Faye Cherry from the orchard sent these seasonal notes for you: Fuji apples were developed in the late 1930’s by growers at the Tohoku Research Station in Morioka, Japan. Fuji apples are a cross between two classic American apple varieties - Red Delicious and Virginia Ralls Janet. The Fuji apple variety was introduced to the United States in the 1960’s. Fuji apples contain between 15 - 18% sugar levels, making them one of the sweetest varieties available. ~ Pruning our apples trees has been an ongoing process this winter. Winter continues in our hills of southeastern Ohio but we are dreaming of spring as we are starting to plant seeds in our greenhouse. Thanks Faye!
Carrot Fritter Puffs
from The Joy of Gardening Cookbook, Ballentyne 1984 These puffs taste very much like potato knishes, but are much easier to make.
4 cups diced carrots (or 2 C. puree.)
4 cups diced potatoes (or 2 C mashed)
3 eggs, slightly beaten
1 cup all-purpose unbleached flour
1 cup bread crumbs
2 cups grated sharp Cheddar cheese
2 cups diced onion
2 tablespoons butter or vegetable oil
1 teaspoon salt
1 teaspoon pepper
oil for deep frying
Cook the carrots and potatoes together in water to cover until soft, about 20 minutes. Drain and mash together. Add the eggs, flour, bread crumbs, and cheese.
Sauté the onion in the butter until browned and add to the batter with the salt and pepper.
Heat the oil to 375. Drop the batter into the oil by the teaspoon and fry for 1 minute or until golden brown, turning once to brown the other side. Drain on a paper towel and serve warm.
Spinach and Red Chard Quiche
Kip’s mom reads the blog and so she sees the contents of the share each week. She is also a great cook and reads recipes all the time. So, when she saw spinach, she sent this recipe for an eggless quiche. Thanks Gloria!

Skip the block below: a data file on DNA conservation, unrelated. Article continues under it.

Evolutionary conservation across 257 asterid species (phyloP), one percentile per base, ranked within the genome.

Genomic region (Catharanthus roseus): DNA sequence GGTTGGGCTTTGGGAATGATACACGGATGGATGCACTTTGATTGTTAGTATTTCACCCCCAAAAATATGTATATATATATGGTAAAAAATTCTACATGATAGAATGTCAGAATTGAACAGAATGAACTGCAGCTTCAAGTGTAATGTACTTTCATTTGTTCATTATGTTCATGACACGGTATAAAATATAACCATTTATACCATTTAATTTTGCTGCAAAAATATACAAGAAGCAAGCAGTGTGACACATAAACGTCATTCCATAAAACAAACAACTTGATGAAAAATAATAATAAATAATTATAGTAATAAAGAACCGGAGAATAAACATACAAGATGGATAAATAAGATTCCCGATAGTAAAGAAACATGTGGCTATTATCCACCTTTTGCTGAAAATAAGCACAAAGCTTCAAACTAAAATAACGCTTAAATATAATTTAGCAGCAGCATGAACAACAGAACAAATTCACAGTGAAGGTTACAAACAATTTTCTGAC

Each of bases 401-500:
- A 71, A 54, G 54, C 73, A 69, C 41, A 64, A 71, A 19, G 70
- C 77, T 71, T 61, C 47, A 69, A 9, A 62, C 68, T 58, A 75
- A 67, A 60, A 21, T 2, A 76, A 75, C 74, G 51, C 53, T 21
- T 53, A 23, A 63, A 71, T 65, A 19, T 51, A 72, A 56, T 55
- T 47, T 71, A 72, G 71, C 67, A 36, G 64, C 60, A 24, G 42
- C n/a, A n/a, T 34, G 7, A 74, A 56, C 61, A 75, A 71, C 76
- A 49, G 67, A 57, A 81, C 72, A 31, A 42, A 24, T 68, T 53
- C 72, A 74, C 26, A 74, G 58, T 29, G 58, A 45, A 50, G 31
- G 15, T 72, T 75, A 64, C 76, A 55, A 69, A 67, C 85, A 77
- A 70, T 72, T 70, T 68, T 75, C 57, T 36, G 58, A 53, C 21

1 (9”) unbaked pie crust
½ lb. spinach, rinsed and chopped
½ lb. red Swiss chard, rinsed & chopped
1 tbl. vegetable oil
1 onion, diced
3 cloves garlic
¼ tsp. curry powder
1 tsp. dried parsley
½ tsp. salt
½ tsp. black pepper
8 sm. oyster mushrooms, chopped
2 tsp. capers
1 (12 oz) package tofu, cubed
¼ cup skim milk
½ tsp ground nutmeg
1 pinch ground cinnamon
1 pinch ground cardamom
½ cup grated Parmesan cheese
½ cup shredded Cheddar cheese
1. Preheat oven to 350 degrees. 2. Bake pie crust until lightly browned. Meanwhile, place spinach and Swiss chard in a steamer over 1” of boiling water, and cover. Lightly cook, about 5 minutes. 3. Heat oil in a large skillet over medium heat and sauté onions and garlic. When onions become transparent add spinach and chard. Stir in curry powder, parsley, salt and pepper. Sauté until spinach and chard reduce, then add mushrooms and capers. Stir and remove from heat. 4. In a blender or food processor, combine tofu, milk, nutmeg, cinnamon, cardamom and Parmesan cheese. Process until smooth and creamy. Pour over vegetables and mix well. Transfer mixture to the pie crust. 5. Bake in preheated oven for 20 minutes. Remove from oven and sprinkle top with Cheddar cheese. Bake for 10 more minutes, or until cheese is lightly browned. from allrecepies.com
Spinach Ricotta Pie
from Moosewood Cookbook, Katzen, 1977
(3 hours to prepare, assemble, and bake; yield: 1-9” pie)
THE CRUST - Cut together 1 cup flour (4/5 white plus 1/5 whole wheat is nice) (that’s approximate, of course) and 1/3 cup cold water. Use a pastry cutter or two forks, or a food processor fitted with steel blade. (Try to work quickly so ingredients stay cold.) When the mixture is uniformly blended, add about 3 Tablespoons cold buttermilk (or water. But buttermilk really. Specialness is worth it.) ~ or enough so that mixture holds together enough to form a ball. Chill the dough at least 1 hour.
THE FILLING – 1 lbs. ricotta cheese 3 beaten eggs ½ lb. chopped spinach 1 small onion, diced 3 tablespoons flour ½ cup grated sharp cheese dash of nutmeg
Sauté the spinach and onion in butter with black pepper, ½ tsp salt, ½ tsp basil. Mix altogether, blending well. Spread into unbaked pie shell. Top with 1 cup sour cream spread to the edges of the crust and a generous application of paprika. Bake at 375 degrees for 40-45 minutes. Serve piping hot.
About Spinach –If you have removed the stems (which can be tough), then you are ready to begin your preparation. Here are some general cooking times: Steam - 3-5 minutes Blanch - 2-4 minutes Sauté/Stir-fry- 3-5 mins Spinach is easily overcooked. Briefly steam or sauté spinach just to wilt it and reduce its volume.